Archive for Thursday, May 31, 2001

Yard of the Week

Williamses win yard prize

May 31, 2001

Jim and Krystal Williams are long-time residents of Baldwin City but they have lived in their new home on 1217 Elm only 2 1/2 years. Danny and I can remember when they lived on High Street for years because they were on the parade route. They very graciously offered to let Danny (Elmo the Clown) put his clown make up on at their house every year when we lived in the country and couldn't get into town for the parade because of the traffic. I also remember Krystal as a young Baker student who helped me for class credit when I taught preschool. Now, after all these years, we are nearly neighbors.

When we walk by their home, we can't help but notice their beautiful yard. Danny had a long lawn care discussion with Jim. They both finally decided one can do all the right things the experts suggest and still have problems. The answer is to just go out and yell at it. Some people say talking to flowers helps them grow so maybe this is a 'guy' thing to make lawns grow. It must work, because Jim has a green thick yard.

I like the way their house and yard are turned facing sideways to the street. The railroad track is on one side with a thick covering of trees and honeysuckle separating the two areas. Jim is sorry to say that from experience he knows there is also poison ivy growing wild along the track. Nearby is a den of red fox, which play in their yard in the moonlight. Occasionally a deer will visit, too.

A metal yard art of Christopher Robin with his upside down umbrella is beside the fire hydrant. A graceful walk frames a flowerbed between the garage and the house. Perennials and annuals fill this attractive bed beginning with a yellow daisy type flower called osteospermum. There are zinnias, iris, Stella de ore day lilies, hostas (halcyon), a mini rose, meadow sage and a variegated maiden grass. A sedum is beginning to spread nicely along the walk. A hanging basket of Mexican heather hangs from a shepherd's crook behind a birdbath that Krystal bought from a vendor at the Maple Leaf Festival. There is a burning bush for fall color. The mums in this area didn't survive the extremes in weather and will be replaced next fall.

On the porch is a big pot of bright red geraniums. Nothing is as cheerful to greet people by the front door than these colorful old-fashioned flowers. The front porch area is lined with Anthony Waterer spirea and a miniature rose. Nearby sits an iron teakettle belonging to Krystal's grandmother which makes a unique planter for impatiens. Seeds of marigolds are coming up in a green wooden planter. A Dwarf Golden Barberry, burning bushes, an evergreen and iris wrap around the corner of the house. Daffodils bloomed here earlier in the spring. A tan Weather-wane sofa and chair with a small table between them make a comfortable place to sit on the front porch.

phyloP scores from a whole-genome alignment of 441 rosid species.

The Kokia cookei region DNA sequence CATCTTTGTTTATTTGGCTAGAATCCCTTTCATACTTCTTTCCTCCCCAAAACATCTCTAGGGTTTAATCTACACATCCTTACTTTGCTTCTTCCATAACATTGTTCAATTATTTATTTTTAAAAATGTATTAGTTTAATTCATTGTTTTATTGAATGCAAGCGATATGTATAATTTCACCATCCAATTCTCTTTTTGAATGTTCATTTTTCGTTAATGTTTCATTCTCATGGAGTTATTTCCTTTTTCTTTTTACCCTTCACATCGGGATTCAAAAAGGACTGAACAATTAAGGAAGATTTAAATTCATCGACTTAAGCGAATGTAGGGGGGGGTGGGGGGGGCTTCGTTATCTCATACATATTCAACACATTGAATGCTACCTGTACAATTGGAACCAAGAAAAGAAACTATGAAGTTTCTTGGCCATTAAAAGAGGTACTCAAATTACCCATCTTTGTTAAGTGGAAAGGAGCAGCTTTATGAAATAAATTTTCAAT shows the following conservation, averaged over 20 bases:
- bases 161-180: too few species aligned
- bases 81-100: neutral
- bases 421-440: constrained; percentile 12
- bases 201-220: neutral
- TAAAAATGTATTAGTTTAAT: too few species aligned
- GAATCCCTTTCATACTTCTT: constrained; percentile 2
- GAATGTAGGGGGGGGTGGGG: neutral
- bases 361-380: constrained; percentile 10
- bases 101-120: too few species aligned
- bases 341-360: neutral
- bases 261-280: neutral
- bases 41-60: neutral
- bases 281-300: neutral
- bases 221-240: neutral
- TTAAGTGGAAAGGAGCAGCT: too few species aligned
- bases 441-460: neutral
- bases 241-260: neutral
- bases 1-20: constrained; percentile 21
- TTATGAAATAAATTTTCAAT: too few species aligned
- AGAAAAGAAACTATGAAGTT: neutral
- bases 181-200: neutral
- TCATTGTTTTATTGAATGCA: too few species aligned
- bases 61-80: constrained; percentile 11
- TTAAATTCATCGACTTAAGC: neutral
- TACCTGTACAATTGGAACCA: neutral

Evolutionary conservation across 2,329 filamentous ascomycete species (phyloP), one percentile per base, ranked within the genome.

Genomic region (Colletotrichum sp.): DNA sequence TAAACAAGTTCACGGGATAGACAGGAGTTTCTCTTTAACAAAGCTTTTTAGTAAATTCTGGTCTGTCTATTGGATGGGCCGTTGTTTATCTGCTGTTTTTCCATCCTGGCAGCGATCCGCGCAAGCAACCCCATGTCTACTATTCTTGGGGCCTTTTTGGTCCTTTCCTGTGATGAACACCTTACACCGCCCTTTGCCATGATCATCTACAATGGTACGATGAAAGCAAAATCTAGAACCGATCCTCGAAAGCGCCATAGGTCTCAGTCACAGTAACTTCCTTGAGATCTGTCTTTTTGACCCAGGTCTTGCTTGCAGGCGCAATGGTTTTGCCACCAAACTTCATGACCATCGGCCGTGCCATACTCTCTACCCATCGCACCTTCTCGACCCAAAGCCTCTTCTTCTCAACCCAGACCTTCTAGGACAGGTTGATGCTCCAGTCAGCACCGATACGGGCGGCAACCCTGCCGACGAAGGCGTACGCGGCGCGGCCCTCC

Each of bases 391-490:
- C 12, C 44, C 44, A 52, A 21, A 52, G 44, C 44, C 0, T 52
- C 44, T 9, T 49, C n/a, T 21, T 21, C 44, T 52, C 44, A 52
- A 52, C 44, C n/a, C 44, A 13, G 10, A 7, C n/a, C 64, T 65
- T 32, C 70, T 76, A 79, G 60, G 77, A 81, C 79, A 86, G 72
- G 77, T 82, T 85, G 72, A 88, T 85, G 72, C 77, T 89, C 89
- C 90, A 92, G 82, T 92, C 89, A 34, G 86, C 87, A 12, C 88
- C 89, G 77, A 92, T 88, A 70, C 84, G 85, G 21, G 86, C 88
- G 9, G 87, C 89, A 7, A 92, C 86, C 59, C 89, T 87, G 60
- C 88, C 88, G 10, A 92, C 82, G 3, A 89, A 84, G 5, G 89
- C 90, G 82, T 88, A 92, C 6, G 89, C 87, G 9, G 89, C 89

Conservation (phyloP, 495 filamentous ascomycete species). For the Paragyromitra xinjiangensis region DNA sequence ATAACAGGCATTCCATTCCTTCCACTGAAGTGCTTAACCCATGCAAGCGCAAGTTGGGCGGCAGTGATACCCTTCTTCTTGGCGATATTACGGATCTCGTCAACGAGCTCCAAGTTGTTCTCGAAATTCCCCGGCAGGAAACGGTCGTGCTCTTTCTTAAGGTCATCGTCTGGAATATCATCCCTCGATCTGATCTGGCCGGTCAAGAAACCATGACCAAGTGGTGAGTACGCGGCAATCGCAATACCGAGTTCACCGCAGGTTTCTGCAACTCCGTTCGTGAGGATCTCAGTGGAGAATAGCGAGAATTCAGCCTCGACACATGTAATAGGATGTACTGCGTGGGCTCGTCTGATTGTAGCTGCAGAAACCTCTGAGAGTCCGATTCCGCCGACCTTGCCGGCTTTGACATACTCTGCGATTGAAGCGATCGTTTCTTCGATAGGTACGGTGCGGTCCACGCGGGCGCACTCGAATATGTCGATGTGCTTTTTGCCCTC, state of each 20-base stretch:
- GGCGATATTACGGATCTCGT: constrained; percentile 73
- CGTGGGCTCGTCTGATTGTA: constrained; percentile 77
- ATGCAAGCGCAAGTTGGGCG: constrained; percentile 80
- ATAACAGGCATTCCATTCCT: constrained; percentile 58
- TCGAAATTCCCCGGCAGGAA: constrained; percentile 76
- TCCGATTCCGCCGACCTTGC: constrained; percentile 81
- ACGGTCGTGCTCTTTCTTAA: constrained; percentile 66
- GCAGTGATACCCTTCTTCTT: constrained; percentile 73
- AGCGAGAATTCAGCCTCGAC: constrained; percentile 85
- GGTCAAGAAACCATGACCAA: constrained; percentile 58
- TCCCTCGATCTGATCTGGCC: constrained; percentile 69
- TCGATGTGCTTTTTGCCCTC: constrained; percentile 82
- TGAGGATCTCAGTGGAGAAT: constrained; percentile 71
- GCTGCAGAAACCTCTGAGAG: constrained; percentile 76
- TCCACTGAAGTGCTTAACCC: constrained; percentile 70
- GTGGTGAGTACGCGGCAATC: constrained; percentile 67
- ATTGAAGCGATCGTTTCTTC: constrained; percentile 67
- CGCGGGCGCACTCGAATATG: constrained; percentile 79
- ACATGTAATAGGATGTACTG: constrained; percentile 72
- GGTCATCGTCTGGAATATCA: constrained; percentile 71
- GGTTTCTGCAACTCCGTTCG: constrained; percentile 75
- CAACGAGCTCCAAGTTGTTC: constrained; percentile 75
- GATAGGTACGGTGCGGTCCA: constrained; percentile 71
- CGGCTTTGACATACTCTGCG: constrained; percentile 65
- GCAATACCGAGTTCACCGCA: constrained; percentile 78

The front yard has plantings of a young pin oak and a maple tree. The maple tree was a seedling taken from the nearby windbreak.

As we walked around the house, there is a planting of Caroline Gable azaleas that bloom vivid red in the spring. Jim has built a retaining wall for flowers. Moonbeam coreopsis, asters, sedum (kamtschaticum) and Blue Rug juniper are a few of the plantings in this area. The trees in the back include a crabless crab-apple tree, sweet gum, maple and river birch. Below the deck are tea roses and forsythia. Two baskets of fern hang from the deck roof. A colorful planter, a gift from her daughter, Carrie, for Mother's day, is filled with dusty miller, rose moss and marigolds with a spike for an accent.

Two pots of Ernest Markham clematis are yet to be planted against a trellis.

Many of the flowers have been gifts from friends to welcome Jim and Krystal to their new home. Krystal's mother always had flowers and vegetable gardens as Krystal was growing up. Krystal doesn't have a vegetable garden and doesn't grow as many flowers as her mother but she enjoys growing on a smaller scale. Many of her ideas came from booklets produced by the Kansas Association of Nurserymen that were available at the Lawrence Flower and Garden Show. In order to maintain their busy schedules, the Williams have kept their flowers and yard easy to maintain and yet pretty and colorful. Their son, Bryan, is attending Baker and plays football there. Grown daughter, Carrie, lives in Lawrence but still pops in and out often to see her family. The Williams want to enjoy an attractive yard and yet have time for their careers, family and friends.

Gardening quote of the week:

Your job as a gardener is to try to keep things running smoothly for the plants and animals that live in or visit your garden, whatever the weather decides to do.

Ruth Shaw Ernest

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